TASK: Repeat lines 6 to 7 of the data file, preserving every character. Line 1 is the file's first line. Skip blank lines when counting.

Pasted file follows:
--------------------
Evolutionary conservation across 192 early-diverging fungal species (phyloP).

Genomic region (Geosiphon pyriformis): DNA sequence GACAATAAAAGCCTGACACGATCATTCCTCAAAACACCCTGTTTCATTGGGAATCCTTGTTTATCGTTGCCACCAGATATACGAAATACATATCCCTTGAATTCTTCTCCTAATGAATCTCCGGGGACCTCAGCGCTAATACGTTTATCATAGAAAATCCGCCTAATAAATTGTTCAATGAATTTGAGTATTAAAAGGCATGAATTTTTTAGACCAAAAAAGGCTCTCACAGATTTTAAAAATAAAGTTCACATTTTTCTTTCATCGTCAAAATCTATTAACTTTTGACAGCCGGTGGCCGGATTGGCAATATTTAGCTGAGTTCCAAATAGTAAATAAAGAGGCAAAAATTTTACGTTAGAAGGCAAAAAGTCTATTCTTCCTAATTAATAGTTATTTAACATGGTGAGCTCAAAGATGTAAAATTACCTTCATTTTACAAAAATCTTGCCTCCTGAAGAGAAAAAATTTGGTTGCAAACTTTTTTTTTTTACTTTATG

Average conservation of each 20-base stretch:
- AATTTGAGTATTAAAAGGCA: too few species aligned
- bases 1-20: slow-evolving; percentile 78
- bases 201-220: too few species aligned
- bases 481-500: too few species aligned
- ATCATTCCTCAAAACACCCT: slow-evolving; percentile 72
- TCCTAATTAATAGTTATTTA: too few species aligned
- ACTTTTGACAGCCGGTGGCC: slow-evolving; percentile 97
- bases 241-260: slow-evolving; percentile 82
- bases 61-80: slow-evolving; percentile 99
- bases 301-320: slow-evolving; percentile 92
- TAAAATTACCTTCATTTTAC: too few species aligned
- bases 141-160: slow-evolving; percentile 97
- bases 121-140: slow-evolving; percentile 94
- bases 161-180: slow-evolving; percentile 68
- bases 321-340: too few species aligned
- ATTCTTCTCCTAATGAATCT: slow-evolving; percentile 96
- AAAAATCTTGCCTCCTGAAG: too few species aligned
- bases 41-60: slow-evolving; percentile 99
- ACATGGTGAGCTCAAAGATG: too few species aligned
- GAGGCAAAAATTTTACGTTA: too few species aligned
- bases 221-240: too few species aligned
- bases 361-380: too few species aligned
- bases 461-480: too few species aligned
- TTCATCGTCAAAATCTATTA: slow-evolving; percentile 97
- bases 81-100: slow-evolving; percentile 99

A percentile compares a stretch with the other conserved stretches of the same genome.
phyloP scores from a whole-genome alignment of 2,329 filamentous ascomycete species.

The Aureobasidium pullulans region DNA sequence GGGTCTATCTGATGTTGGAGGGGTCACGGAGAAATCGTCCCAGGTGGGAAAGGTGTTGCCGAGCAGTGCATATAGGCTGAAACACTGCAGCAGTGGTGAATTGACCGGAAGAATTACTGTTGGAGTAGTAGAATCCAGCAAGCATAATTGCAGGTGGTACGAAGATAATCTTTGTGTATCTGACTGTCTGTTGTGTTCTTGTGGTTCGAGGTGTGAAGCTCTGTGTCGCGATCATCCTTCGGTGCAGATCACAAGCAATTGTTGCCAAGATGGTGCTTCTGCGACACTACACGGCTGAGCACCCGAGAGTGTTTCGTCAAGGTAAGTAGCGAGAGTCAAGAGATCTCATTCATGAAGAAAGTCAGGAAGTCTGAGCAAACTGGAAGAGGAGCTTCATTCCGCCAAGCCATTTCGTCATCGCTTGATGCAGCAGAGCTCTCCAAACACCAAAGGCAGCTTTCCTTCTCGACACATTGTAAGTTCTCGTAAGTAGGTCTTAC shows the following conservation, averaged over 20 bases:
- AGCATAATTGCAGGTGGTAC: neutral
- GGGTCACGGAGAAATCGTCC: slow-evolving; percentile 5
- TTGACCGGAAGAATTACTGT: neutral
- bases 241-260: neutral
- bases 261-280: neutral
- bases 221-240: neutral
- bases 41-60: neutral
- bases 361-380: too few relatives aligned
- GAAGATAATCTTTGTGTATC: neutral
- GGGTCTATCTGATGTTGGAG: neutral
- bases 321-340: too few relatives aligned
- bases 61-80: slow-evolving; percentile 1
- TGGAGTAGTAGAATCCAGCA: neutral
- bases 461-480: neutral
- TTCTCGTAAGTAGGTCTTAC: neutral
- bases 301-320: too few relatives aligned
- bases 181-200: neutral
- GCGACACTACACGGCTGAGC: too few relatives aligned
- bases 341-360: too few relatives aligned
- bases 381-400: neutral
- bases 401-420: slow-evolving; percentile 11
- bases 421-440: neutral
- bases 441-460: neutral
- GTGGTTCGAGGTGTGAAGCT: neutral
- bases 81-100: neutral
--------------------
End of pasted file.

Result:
- bases 201-220: too few species aligned
- bases 481-500: too few species aligned